4. Label your items clearly

When transporting musical equipment and instruments, it is important to properly label the package to avoid confusion and delays. Take proactive measures by ensuring that each package contains clear handling instruction labels for transport. Having Up Arrows on a package can indicate the direction of storage, handling, and transport. Adding ‘Fragile and Handle with Care’ labels will prevent mishandling and slinging of the musical equipment, which could cause damage. A ‘Keep Dry’ label is advised for packages containing musical instruments to ensure they are shielded against excessive humidity and stored under cover. These extra steps serve as crucial safeguards when shipping musical equipment and instruments, guaranteeing their safe delivery. Follow our packaging guide to understand how best to pack your instruments.

How to ensure your musical instruments & equipment clear customs smoothly

1. Ensure wooden instruments & equipment are clean and make a declaration

All musical instruments and musical-related equipment made of wood, bamboo, or any related materials must adhere to import conditions when entering Australia, in accordance with regulations set by the Department Of Agriculture, Fisheries and Forestry. This includes items sent as passenger luggage, sent via mail or courier service, or even via freight. Before importing, musical instruments and equipment should be free from bark, soil, and insects, so always double-check for sawdust or holes, which may indicate the presence of pests.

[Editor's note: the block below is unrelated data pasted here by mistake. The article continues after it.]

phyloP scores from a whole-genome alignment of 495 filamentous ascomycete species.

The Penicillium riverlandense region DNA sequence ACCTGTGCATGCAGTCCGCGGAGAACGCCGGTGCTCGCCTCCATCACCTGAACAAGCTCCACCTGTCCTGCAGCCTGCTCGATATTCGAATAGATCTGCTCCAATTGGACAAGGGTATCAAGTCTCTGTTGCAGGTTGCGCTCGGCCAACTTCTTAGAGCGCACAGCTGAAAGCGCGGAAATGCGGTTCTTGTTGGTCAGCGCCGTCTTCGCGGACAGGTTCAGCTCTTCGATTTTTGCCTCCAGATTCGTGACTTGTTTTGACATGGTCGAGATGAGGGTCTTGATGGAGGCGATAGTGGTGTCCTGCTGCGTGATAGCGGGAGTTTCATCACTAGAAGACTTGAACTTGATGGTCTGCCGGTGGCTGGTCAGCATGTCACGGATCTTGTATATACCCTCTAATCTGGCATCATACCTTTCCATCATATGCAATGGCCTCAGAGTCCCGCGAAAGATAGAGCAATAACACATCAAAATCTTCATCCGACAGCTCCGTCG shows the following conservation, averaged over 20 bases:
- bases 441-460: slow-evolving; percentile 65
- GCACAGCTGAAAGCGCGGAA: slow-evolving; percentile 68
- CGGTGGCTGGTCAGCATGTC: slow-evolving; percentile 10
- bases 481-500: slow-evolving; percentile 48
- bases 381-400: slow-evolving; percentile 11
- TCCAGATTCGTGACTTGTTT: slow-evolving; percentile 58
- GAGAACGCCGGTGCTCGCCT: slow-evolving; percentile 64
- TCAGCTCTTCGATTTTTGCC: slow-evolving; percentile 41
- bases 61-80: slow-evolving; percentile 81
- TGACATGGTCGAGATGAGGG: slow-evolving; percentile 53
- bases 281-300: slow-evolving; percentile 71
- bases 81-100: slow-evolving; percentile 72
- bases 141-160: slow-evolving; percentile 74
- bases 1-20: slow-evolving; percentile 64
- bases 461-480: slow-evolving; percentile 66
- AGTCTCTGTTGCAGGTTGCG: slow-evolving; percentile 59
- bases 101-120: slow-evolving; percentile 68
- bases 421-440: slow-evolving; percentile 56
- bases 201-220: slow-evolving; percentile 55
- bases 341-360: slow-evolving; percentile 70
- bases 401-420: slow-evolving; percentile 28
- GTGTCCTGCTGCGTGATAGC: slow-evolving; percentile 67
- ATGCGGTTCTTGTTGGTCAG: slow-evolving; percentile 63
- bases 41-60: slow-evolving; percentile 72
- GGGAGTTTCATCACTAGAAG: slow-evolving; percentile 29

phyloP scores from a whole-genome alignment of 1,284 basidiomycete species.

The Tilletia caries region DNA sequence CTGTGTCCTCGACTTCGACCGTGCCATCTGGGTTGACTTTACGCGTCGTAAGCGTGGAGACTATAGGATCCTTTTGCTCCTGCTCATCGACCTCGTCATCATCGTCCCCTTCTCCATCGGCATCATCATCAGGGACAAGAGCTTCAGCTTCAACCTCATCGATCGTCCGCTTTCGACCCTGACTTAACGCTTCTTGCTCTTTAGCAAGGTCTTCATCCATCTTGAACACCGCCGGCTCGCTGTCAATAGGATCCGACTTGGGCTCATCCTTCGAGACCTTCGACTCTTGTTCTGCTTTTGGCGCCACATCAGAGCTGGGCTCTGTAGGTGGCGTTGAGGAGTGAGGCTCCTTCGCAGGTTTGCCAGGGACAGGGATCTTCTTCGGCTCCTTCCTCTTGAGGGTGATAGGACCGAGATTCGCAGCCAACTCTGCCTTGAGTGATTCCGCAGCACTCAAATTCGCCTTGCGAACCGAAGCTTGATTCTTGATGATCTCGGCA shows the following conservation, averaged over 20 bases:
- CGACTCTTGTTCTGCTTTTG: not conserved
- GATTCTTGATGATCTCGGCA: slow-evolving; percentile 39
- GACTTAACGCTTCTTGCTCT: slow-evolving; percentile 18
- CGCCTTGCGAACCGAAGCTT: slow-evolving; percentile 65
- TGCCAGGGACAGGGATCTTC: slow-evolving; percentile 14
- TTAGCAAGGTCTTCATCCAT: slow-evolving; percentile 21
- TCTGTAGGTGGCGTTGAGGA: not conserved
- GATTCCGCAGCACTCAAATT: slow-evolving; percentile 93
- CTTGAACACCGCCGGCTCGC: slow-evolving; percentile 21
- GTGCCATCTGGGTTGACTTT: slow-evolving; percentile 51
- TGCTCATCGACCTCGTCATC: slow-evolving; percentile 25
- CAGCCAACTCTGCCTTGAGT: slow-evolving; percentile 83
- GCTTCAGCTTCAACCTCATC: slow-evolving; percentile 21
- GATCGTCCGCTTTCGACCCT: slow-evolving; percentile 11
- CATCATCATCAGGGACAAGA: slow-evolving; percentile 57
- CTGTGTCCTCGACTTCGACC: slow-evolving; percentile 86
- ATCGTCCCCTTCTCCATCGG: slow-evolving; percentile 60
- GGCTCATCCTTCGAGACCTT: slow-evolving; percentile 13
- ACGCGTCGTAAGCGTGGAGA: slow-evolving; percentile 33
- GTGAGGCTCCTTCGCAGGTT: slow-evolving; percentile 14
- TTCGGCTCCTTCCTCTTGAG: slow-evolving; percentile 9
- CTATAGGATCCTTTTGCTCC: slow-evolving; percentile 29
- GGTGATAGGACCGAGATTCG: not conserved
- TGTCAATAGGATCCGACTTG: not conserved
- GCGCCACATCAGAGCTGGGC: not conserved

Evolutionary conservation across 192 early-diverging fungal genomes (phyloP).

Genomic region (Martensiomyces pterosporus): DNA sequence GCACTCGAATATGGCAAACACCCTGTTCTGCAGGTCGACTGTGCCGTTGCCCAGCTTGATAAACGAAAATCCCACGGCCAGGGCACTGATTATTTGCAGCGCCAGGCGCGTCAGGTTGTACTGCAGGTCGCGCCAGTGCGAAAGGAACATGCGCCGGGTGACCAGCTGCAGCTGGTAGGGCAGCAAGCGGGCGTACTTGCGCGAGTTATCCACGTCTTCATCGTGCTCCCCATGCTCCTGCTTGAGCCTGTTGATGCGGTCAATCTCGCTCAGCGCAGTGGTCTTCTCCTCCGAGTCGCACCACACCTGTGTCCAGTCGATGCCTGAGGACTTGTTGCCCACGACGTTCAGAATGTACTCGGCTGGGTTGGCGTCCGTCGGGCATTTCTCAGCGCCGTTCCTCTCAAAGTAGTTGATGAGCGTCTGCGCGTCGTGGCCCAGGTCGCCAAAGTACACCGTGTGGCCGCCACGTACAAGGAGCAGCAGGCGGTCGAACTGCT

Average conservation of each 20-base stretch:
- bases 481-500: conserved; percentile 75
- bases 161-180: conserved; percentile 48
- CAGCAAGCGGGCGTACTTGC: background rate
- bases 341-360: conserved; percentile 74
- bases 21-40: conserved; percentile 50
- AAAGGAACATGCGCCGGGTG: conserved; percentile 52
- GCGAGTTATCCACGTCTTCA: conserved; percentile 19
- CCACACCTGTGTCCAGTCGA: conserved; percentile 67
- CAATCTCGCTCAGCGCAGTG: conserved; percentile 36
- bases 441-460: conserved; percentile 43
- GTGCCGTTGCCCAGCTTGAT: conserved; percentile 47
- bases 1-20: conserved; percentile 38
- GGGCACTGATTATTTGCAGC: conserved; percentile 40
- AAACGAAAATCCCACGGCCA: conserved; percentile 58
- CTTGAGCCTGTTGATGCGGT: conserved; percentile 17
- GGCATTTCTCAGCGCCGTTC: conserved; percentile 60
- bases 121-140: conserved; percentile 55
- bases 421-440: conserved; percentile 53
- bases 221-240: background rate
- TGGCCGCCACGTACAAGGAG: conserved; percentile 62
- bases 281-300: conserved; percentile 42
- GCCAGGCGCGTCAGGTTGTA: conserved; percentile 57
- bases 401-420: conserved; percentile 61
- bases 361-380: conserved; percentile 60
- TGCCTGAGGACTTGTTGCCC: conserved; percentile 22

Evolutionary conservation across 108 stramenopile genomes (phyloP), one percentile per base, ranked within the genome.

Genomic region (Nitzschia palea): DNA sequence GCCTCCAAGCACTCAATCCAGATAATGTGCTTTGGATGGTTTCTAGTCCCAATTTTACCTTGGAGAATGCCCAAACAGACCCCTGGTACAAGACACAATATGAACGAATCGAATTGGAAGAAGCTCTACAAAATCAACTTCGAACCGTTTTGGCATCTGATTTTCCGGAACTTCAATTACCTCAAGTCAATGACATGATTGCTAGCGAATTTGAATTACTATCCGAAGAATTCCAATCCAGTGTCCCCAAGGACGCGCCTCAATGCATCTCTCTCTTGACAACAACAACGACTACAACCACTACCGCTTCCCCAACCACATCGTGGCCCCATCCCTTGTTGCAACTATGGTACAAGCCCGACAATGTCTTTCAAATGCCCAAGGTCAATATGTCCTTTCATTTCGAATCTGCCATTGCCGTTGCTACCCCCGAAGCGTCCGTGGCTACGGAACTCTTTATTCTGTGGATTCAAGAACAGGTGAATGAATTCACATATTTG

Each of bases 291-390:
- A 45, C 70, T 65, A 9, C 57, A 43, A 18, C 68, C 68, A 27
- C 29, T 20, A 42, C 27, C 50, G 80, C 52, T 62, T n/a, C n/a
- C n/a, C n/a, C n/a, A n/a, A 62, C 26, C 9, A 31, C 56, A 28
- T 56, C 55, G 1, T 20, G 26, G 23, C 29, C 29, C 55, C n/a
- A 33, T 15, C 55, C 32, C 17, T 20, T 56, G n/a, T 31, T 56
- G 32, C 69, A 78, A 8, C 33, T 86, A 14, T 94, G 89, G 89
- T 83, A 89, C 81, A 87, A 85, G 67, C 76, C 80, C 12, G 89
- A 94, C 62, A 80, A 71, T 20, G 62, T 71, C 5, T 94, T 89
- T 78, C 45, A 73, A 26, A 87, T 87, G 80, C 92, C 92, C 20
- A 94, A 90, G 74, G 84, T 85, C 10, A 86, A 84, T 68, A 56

Any wooden, bamboo or related items that are brought into Australia must be declared to a department officer upon arrival. If the items are being imported through cargo, they must be clearly labelled with the contents of the parcel, box, or commercial invoice (if applicable). You will also need to provide a detailed packing list that outlines what the furniture is made of (e.g., if you have a guitar, you must declare what it is made up of, for example, ‘wooden guitar’). Items will be checked by a departmental officer when they arrive. This is to make sure there is no biosecurity risk material (such as insect infestation and bark). If biosecurity risk materials are found during the inspection, then your products will not be allowed to go through.

2. Pay the relevant duties and taxes

When musical equipment valued over AU$1,000 is imported into Australia, a number of charges and taxes will be applicable. Alongside duties and taxes, an import processing charge must also be paid. This is the case even when concessions or exemptions apply to the goods in question. To clear musical equipment valued above AU$1,000 for entry into Australia, an Import Declaration (N10) and Warehouse Declaration (N20) may also need to be completed.

Import musical instruments & equipment safely with DHL Express

Moving instruments and equipment overseas can be a daunting task, but with careful planning and the right partner, it doesn’t have to be. DHL Express has years of international experience shipping musical instruments and equipment around the world, so we know how to get your gear where it needs to go – quickly, securely, and hassle-free. Open a business account with DHL Express today to ensure your musical instruments & equipment reach their destination on time and in one piece. For more information, read the DHL Express musical instruments guide.